New economy or not, that one seemed over the top to me. Within 24 months, the Internet bubble had burst and shares of Amazon (Nasdaq: AMZN) closed below $6 shedding 94.32% from its high of $105.06.

Many people were also convinced that oil was dead money in 2003 when the price of a barrel had fallen to between $20 and $30 a barrel. Then I saw this from The Economist in October of that year and had a hunch otherwise.

Sure enough, oil took off on a triple-digit run, finally topping out in 2008 at $141.71 a barrel.

One of my more recent favorites is this little gem from New York magazine last February. The cover touts the emasculation of Wall Street.

Ostensibly it is a bearish story. But I don't know if I've ever seen a more bullish contrarian indicator.

That's why I wasn't the least bit surprised to see the S&P 500 rise another 5.5% through April 2012 before rolling over to 1,390, where it stands today.

Obviously no magazine cover is infallible – nor am I – but the truth is a lot closer than many of us care to admit.

Mimi said this is because we all love a good story even if it quite literally isn't in our best interests.


Hardly. Three finance professors from the University of Richmond proved it in 2007.

Examining stories over a 20-year period in Business Week, Forbes and Fortune, Professors Tom Arnold, John Earl and David North found that companies that had received positive coverage but did not make the cover outperformed their benchmarks by 42.7% while companies receiving negative coverage underperformed by 34.6%.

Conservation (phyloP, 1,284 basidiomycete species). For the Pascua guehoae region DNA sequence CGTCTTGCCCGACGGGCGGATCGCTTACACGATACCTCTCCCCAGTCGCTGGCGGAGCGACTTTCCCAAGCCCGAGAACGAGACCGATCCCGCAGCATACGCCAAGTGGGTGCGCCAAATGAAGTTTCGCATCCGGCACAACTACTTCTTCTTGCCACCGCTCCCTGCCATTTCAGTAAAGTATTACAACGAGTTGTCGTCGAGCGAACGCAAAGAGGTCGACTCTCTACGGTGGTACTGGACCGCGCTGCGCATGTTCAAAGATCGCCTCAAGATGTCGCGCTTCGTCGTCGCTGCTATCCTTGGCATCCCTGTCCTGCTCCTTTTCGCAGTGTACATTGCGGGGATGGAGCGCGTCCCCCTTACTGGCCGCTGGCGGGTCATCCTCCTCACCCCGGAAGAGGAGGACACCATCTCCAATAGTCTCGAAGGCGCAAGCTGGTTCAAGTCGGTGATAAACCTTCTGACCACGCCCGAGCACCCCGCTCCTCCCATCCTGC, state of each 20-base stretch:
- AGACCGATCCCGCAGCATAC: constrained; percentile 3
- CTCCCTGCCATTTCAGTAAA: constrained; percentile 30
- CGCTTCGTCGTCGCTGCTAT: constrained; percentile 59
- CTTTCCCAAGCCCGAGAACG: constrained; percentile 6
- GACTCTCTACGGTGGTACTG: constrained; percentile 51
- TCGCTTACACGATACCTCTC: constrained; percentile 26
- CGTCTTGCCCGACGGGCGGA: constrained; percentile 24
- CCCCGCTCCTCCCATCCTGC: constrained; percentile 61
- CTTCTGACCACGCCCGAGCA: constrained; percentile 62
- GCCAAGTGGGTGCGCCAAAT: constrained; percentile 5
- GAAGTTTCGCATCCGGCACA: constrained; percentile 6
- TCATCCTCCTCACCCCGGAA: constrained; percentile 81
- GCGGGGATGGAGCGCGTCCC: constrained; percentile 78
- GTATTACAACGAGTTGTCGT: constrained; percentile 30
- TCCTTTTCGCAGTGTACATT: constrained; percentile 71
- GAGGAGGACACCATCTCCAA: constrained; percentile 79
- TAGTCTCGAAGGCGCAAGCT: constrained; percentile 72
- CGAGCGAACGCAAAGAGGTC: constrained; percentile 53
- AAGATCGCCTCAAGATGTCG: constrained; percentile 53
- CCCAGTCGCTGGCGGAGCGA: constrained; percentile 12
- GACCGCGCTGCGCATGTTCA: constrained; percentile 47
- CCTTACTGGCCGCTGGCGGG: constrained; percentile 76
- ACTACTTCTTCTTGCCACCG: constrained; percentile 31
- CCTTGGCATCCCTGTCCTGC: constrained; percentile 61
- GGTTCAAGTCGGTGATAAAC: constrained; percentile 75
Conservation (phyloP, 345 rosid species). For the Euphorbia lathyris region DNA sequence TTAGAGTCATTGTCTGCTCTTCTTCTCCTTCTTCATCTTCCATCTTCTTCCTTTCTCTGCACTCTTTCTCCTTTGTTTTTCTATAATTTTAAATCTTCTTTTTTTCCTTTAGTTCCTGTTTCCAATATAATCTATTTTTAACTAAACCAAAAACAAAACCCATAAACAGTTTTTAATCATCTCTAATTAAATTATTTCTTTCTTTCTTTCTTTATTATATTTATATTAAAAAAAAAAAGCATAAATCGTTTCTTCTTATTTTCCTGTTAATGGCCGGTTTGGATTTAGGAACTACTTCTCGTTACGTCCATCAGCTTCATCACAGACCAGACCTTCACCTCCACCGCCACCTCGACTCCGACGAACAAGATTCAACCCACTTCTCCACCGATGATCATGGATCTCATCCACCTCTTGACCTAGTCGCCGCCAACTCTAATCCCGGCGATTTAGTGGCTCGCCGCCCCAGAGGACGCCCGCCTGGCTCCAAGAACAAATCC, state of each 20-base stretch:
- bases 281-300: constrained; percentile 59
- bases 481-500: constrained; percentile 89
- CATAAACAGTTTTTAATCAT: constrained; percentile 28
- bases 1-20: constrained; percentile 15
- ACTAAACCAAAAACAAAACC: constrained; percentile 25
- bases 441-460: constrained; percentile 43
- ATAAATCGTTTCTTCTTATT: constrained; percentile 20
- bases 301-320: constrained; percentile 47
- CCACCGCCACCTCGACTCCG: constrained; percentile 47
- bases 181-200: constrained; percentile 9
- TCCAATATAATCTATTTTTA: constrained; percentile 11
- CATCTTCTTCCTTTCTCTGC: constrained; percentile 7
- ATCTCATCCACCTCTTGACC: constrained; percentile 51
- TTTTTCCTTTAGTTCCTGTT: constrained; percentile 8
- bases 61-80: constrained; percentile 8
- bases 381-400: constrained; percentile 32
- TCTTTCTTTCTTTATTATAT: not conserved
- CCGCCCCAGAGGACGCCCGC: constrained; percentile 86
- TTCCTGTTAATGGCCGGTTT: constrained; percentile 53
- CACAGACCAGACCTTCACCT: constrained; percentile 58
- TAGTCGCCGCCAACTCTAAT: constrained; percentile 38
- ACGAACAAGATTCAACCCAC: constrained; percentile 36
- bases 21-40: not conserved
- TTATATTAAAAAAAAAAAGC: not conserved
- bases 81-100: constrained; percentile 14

Once a company hit the cover, though, the professors found that outperformance fell to a mere 4.2% suggesting that any company making the cover may have topped out. They also found that negative cover stories tended to be published near bottoms or turnarounds.

The moral of the story is if a company makes a popular magazine but not the cover, there's upside. But if it hits the cover as a media darling, odds are good that it's tapped out.

Conversely, if a company is negatively portrayed inside a magazine, it's likely to be treated negatively by the markets. But if it's negatively handled on the cover of a popular magazine, you may have a great turnaround candidate.

Today's Stock Market Clues

So what do several of the most popular magazines suggest now?

Forbes is running a cover story entitled: ObamaCare Billionaire: What One Entrepreneur's Rise Says About The Future of Medicine. I'd be very nervous if I were Neil Patterson, the CEO of Cerner Corp (Nasdaq: CERN), the world's largest standalone health care IT system maker and the one profiled in this particular issue.

Patterson has had a helluva run over the last 33 years and with ObamaCare now under the microscope, things could change in a real hurry. Cerner handles over 150 million health care transactions a day, representing a super opportunity and potentially the greatest single concentrated privacy risk in the world at the same time.